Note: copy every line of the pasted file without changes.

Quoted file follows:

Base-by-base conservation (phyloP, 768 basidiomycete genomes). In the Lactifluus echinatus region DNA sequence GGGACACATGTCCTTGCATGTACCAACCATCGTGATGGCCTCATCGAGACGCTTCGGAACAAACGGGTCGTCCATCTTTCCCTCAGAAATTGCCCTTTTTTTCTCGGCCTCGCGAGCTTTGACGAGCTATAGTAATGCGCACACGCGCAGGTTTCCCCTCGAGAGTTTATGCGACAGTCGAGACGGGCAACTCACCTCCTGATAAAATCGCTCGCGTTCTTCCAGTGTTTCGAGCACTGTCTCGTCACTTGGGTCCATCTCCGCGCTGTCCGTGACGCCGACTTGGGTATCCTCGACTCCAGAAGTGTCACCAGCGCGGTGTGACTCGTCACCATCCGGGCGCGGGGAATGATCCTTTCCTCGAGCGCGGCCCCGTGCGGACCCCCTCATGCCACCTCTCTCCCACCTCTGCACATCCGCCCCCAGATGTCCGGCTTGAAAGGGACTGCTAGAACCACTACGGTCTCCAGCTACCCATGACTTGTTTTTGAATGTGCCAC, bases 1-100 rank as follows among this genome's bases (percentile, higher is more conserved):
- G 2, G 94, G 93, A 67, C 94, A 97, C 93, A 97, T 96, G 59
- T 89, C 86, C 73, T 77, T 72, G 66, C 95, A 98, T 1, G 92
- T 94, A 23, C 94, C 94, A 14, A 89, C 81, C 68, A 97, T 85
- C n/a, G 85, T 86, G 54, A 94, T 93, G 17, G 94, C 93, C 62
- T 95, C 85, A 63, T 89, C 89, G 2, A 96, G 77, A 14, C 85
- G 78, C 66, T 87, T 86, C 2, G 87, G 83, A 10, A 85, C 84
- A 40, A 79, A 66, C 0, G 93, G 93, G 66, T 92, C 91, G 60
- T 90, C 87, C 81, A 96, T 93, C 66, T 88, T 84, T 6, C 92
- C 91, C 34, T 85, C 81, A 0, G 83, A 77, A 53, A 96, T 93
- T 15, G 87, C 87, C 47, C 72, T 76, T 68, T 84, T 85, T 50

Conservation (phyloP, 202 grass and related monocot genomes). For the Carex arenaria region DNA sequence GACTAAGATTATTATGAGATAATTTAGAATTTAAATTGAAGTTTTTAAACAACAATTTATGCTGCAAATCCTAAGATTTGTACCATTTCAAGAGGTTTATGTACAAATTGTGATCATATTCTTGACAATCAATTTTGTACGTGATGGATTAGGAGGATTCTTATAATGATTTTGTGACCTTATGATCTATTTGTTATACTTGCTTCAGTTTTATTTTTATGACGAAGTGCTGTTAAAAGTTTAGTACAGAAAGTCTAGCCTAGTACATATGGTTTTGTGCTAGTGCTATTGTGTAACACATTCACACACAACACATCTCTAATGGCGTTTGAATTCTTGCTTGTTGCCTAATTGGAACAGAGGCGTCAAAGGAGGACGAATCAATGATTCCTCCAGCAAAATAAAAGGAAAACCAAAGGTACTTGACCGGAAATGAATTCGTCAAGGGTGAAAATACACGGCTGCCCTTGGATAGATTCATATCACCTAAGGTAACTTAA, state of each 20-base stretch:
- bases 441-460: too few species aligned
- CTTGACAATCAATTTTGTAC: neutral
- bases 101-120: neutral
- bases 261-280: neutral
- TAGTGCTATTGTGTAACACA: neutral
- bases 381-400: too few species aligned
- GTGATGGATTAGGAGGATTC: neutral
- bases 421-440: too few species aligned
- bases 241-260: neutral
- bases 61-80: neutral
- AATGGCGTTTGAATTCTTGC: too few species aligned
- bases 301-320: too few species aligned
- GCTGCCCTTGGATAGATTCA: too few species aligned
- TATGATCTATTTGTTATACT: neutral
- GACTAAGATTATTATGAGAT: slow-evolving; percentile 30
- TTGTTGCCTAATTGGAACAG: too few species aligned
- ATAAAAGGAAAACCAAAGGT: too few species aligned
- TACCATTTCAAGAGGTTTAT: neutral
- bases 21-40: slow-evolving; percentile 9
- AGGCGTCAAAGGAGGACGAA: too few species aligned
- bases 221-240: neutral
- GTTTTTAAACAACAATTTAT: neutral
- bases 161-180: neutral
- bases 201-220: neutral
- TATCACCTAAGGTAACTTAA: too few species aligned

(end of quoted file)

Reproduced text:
Base-by-base conservation (phyloP, 768 basidiomycete genomes). In the Lactifluus echinatus region DNA sequence GGGACACATGTCCTTGCATGTACCAACCATCGTGATGGCCTCATCGAGACGCTTCGGAACAAACGGGTCGTCCATCTTTCCCTCAGAAATTGCCCTTTTTTTCTCGGCCTCGCGAGCTTTGACGAGCTATAGTAATGCGCACACGCGCAGGTTTCCCCTCGAGAGTTTATGCGACAGTCGAGACGGGCAACTCACCTCCTGATAAAATCGCTCGCGTTCTTCCAGTGTTTCGAGCACTGTCTCGTCACTTGGGTCCATCTCCGCGCTGTCCGTGACGCCGACTTGGGTATCCTCGACTCCAGAAGTGTCACCAGCGCGGTGTGACTCGTCACCATCCGGGCGCGGGGAATGATCCTTTCCTCGAGCGCGGCCCCGTGCGGACCCCCTCATGCCACCTCTCTCCCACCTCTGCACATCCGCCCCCAGATGTCCGGCTTGAAAGGGACTGCTAGAACCACTACGGTCTCCAGCTACCCATGACTTGTTTTTGAATGTGCCAC, bases 1-100 rank as follows among this genome's bases (percentile, higher is more conserved):
- G 2, G 94, G 93, A 67, C 94, A 97, C 93, A 97, T 96, G 59
- T 89, C 86, C 73, T 77, T 72, G 66, C 95, A 98, T 1, G 92
- T 94, A 23, C 94, C 94, A 14, A 89, C 81, C 68, A 97, T 85
- C n/a, G 85, T 86, G 54, A 94, T 93, G 17, G 94, C 93, C 62
- T 95, C 85, A 63, T 89, C 89, G 2, A 96, G 77, A 14, C 85
- G 78, C 66, T 87, T 86, C 2, G 87, G 83, A 10, A 85, C 84
- A 40, A 79, A 66, C 0, G 93, G 93, G 66, T 92, C 91, G 60
- T 90, C 87, C 81, A 96, T 93, C 66, T 88, T 84, T 6, C 92
- C 91, C 34, T 85, C 81, A 0, G 83, A 77, A 53, A 96, T 93
- T 15, G 87, C 87, C 47, C 72, T 76, T 68, T 84, T 85, T 50

Conservation (phyloP, 202 grass and related monocot genomes). For the Carex arenaria region DNA sequence GACTAAGATTATTATGAGATAATTTAGAATTTAAATTGAAGTTTTTAAACAACAATTTATGCTGCAAATCCTAAGATTTGTACCATTTCAAGAGGTTTATGTACAAATTGTGATCATATTCTTGACAATCAATTTTGTACGTGATGGATTAGGAGGATTCTTATAATGATTTTGTGACCTTATGATCTATTTGTTATACTTGCTTCAGTTTTATTTTTATGACGAAGTGCTGTTAAAAGTTTAGTACAGAAAGTCTAGCCTAGTACATATGGTTTTGTGCTAGTGCTATTGTGTAACACATTCACACACAACACATCTCTAATGGCGTTTGAATTCTTGCTTGTTGCCTAATTGGAACAGAGGCGTCAAAGGAGGACGAATCAATGATTCCTCCAGCAAAATAAAAGGAAAACCAAAGGTACTTGACCGGAAATGAATTCGTCAAGGGTGAAAATACACGGCTGCCCTTGGATAGATTCATATCACCTAAGGTAACTTAA, state of each 20-base stretch:
- bases 441-460: too few species aligned
- CTTGACAATCAATTTTGTAC: neutral
- bases 101-120: neutral
- bases 261-280: neutral
- TAGTGCTATTGTGTAACACA: neutral
- bases 381-400: too few species aligned
- GTGATGGATTAGGAGGATTC: neutral
- bases 421-440: too few species aligned
- bases 241-260: neutral
- bases 61-80: neutral
- AATGGCGTTTGAATTCTTGC: too few species aligned
- bases 301-320: too few species aligned
- GCTGCCCTTGGATAGATTCA: too few species aligned
- TATGATCTATTTGTTATACT: neutral
- GACTAAGATTATTATGAGAT: slow-evolving; percentile 30
- TTGTTGCCTAATTGGAACAG: too few species aligned
- ATAAAAGGAAAACCAAAGGT: too few species aligned
- TACCATTTCAAGAGGTTTAT: neutral
- bases 21-40: slow-evolving; percentile 9
- AGGCGTCAAAGGAGGACGAA: too few species aligned
- bases 221-240: neutral
- GTTTTTAAACAACAATTTAT: neutral
- bases 161-180: neutral
- bases 201-220: neutral
- TATCACCTAAGGTAACTTAA: too few species aligned